For the Good of Mankind?: The Shameful History of Human Medical Experimentation
By: Vicki Oransky Wittenstein
Publisher: Lerner Publishing
Publication Date: August 2013
Reviewed by: Deb Fowler
Review Date: December 2013
Eva Mozes could never have imagined in a million years that simply being a twin would save her life. Nor could she have imagined that being one would send her into an unimaginable world of terror in Birkenau. Eva and her twin, Miriam, were separated from their family only to find themselves subjected to Dr. Josef Mengele’s evil medical experiments. “I envision the chimneys, the smell of burning flesh, the medical injections, the endless blood taking, the tests, the dead bodies around us, the hunger, and the rats.” The memories seared into her mind and body, never to leave. Mengele’s crimes against humanity are well know, but what about the other, lesser known ones?
Young four-year-old Simeon Shaw was found to have a very rare form of bone cancer. The diagnosis set a wave of desperation thought his family and the Australian family was willing to try anything, including traveling thousands of miles across the ocean in search of help. Simmy had less than a year to live, but perhaps the University of California Hospital in San Francisco (UCSF) could save him. A mercy flight soon ensued, but the medical experimentation that was carried out on him was far from merciful. A military experiment was underway and they “injected Simmy with toxic radioactive substances, including plutonium.” It was a secret experiment without any ethical borders.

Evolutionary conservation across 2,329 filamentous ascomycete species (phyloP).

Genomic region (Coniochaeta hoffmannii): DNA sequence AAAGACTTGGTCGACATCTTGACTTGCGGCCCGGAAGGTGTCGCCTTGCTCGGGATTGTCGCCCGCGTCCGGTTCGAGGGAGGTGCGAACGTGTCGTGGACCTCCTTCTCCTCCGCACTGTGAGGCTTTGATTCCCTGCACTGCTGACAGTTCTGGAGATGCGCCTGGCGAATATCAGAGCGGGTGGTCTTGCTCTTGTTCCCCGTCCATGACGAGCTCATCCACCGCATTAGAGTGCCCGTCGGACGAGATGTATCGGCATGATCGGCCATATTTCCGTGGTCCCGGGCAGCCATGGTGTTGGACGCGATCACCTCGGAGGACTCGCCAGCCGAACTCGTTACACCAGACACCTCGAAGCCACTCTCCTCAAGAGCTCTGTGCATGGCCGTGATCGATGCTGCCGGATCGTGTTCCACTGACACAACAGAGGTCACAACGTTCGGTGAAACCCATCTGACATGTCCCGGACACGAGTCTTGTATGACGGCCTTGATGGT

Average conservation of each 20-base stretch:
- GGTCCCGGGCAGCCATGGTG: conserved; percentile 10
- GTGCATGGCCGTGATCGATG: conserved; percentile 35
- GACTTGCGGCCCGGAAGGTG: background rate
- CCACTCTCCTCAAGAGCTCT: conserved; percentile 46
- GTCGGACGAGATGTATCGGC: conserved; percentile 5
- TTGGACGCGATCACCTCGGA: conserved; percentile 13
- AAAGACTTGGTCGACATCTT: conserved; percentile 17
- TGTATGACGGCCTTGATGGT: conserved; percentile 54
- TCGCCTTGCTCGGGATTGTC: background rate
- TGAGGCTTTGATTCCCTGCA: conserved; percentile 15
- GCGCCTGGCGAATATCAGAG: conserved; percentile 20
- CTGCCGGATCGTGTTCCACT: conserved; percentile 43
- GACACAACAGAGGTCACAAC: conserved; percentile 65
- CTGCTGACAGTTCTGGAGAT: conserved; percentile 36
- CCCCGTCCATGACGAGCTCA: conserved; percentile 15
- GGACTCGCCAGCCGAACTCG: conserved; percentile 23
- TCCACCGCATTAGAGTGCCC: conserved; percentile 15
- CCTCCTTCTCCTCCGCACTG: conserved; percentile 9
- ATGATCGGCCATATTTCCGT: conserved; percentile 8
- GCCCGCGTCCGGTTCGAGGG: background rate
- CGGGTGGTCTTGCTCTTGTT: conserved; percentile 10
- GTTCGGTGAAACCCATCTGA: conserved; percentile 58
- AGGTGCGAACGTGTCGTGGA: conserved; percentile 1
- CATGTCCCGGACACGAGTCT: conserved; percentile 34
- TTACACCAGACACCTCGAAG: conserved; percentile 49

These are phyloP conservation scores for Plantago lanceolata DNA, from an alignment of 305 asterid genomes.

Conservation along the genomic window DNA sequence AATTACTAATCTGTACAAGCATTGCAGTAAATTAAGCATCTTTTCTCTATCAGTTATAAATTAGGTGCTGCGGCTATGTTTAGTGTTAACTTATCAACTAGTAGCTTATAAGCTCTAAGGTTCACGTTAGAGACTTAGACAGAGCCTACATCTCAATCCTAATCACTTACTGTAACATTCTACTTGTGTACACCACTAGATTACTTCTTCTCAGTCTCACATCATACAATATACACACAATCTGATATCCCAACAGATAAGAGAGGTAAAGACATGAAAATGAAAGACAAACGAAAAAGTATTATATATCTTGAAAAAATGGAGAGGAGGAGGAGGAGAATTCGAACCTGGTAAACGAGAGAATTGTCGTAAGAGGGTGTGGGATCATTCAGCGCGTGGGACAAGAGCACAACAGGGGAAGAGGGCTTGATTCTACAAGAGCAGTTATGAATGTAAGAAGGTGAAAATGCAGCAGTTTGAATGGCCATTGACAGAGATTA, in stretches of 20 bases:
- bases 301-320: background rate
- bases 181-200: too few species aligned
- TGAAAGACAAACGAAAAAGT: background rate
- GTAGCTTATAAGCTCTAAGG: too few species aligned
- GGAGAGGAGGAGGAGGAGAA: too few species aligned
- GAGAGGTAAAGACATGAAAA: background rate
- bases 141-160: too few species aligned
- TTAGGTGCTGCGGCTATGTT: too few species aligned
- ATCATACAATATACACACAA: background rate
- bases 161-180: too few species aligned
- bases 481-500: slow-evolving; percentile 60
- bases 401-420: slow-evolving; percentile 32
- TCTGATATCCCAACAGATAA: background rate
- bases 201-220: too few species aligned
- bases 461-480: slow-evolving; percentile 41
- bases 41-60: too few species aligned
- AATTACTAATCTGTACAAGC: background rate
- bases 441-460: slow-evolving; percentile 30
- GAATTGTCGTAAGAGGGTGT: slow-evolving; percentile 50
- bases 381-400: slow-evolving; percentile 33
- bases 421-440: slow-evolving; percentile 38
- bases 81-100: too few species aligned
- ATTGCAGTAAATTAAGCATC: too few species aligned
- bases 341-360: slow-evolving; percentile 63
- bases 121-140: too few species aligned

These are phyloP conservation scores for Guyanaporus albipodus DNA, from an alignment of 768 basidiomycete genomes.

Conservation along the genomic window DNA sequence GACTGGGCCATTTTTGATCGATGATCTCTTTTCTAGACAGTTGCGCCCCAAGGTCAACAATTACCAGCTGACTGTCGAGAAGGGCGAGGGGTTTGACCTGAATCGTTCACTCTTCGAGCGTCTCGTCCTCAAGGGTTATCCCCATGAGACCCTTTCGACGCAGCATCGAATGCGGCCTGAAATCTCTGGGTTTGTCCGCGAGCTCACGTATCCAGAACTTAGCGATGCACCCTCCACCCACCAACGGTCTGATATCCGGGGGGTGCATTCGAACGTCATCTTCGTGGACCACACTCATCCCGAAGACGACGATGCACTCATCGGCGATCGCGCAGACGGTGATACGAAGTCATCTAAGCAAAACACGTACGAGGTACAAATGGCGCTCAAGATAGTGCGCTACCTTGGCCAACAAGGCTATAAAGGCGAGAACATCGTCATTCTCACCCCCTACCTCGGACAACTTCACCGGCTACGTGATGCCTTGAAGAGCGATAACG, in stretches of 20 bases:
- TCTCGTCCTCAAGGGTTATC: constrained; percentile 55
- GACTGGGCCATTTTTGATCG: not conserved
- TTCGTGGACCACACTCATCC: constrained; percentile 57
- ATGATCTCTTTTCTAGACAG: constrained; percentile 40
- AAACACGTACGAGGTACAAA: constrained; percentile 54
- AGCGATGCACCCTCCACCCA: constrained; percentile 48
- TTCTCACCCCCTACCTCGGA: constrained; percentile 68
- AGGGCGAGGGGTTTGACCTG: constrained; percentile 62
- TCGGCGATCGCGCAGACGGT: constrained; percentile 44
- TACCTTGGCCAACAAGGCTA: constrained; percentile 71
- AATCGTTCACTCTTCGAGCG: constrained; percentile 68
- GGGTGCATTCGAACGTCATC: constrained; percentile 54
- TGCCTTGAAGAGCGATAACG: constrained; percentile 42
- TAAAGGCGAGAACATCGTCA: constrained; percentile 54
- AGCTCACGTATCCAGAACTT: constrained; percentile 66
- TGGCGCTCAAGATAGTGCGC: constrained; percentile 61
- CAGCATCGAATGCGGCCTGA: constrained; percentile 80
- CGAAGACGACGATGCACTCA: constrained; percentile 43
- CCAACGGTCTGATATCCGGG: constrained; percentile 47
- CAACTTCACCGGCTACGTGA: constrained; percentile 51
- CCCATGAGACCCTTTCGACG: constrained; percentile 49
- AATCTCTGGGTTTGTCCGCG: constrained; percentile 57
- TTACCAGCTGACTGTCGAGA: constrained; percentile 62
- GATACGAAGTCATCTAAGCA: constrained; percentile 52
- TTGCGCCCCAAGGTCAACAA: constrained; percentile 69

Unusual? A single event? No. There have been countless victims throughout time, including more recent ones, experimented upon in the name of science. Supposedly sacrificing one or more for the common good was an acceptable practice. Eva claimed that “The scientists of the world must remember that the research is being done for the sake of mankind and not for the sake of science; scientist must never detach themselves from the humans they serve.” Perhaps, but this detachment continued, some in secret experiments, others not so secret. In this book you will read about some horrifying experiments done with and without informed consent on men, women, and children conducted in a “conspiracy of silence.”
This is an amazing exposé of little- and well-known cases of human experimentation. Many students will read about the Nuremberg Trials and the resulting ethical stance that resulted in the Nuremberg Code. This “shameful history” discusses experiments that ignored that code, continuing to harm for the greater good of mankind. The cited cases, in some instances, are quite shocking. For example, young boys were fed radioactive oatmeal from 1946 to 1953. The book is generously illustrated with black and white photographs and has numerous, informative sidebars. In the back of the book are critical analysis questions for classroom examination and discussion, an index, a glossary, source notes, a selected bibliography, and additional recommended book, interview, film, and website resources to explore.
Quill says: This is a thought-provoking book that would be an excellent addition to any history curriculum in the homeschool or classroom setting!